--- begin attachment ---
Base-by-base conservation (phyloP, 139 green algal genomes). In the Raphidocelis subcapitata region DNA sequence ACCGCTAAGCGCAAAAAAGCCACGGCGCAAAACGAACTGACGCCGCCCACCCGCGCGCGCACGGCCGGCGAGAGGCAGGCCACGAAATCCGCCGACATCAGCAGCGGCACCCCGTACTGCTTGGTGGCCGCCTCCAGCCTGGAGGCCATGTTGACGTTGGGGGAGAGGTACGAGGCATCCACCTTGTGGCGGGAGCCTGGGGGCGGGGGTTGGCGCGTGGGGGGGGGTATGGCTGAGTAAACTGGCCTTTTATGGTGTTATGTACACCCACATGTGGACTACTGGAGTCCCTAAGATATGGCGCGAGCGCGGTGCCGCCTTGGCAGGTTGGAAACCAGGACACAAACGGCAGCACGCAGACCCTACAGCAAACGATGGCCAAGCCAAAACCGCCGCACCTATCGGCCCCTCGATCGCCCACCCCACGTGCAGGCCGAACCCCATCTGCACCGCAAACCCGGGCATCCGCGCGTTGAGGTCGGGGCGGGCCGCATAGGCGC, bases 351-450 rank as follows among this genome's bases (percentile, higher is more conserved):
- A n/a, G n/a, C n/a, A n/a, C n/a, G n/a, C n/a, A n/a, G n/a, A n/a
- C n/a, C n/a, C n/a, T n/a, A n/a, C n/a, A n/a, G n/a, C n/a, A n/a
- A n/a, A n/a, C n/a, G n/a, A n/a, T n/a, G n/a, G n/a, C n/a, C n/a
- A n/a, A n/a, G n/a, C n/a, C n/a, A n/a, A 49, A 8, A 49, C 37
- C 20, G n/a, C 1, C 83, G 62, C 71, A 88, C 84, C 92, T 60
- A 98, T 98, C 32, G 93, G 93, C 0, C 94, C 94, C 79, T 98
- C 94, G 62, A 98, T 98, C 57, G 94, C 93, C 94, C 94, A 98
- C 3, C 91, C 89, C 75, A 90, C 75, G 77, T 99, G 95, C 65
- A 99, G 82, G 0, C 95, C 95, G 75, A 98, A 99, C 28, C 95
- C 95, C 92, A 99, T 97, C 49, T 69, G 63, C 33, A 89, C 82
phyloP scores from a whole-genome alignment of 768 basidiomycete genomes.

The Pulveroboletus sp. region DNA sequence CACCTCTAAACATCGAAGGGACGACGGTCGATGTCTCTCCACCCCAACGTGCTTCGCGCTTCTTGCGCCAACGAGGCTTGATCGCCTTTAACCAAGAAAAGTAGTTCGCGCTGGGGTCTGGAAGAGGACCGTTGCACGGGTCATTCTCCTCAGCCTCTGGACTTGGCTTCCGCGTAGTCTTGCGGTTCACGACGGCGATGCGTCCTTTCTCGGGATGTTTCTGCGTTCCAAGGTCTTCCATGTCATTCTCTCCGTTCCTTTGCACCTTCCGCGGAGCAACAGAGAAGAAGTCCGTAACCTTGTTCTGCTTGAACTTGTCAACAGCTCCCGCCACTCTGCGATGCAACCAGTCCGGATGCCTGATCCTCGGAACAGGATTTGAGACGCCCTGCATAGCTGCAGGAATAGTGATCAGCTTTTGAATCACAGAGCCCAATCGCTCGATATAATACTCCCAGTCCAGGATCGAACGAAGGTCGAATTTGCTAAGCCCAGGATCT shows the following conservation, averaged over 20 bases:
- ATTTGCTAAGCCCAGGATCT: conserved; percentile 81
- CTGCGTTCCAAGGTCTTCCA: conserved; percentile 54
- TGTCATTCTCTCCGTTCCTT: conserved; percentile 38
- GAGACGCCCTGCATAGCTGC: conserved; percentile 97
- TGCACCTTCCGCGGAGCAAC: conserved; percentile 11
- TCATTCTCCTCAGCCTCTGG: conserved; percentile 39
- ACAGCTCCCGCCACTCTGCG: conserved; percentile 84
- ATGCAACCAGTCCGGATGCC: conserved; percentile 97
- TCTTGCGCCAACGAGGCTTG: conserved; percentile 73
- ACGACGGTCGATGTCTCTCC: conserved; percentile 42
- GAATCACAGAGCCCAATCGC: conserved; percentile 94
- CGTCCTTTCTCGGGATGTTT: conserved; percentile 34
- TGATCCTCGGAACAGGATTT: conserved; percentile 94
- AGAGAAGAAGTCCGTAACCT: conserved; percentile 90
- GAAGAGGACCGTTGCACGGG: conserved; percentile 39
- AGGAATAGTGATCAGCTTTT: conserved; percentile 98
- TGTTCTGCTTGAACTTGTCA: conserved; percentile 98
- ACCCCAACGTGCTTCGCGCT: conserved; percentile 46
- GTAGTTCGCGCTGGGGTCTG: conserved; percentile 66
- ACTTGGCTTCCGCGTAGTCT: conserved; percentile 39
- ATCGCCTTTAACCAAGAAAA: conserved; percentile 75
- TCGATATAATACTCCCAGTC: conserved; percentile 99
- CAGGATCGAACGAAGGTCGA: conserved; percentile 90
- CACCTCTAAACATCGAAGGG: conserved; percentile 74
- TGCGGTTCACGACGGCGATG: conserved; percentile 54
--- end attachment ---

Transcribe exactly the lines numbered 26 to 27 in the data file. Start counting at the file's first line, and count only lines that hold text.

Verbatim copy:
- TGATCCTCGGAACAGGATTT: conserved; percentile 94
- AGAGAAGAAGTCCGTAACCT: conserved; percentile 90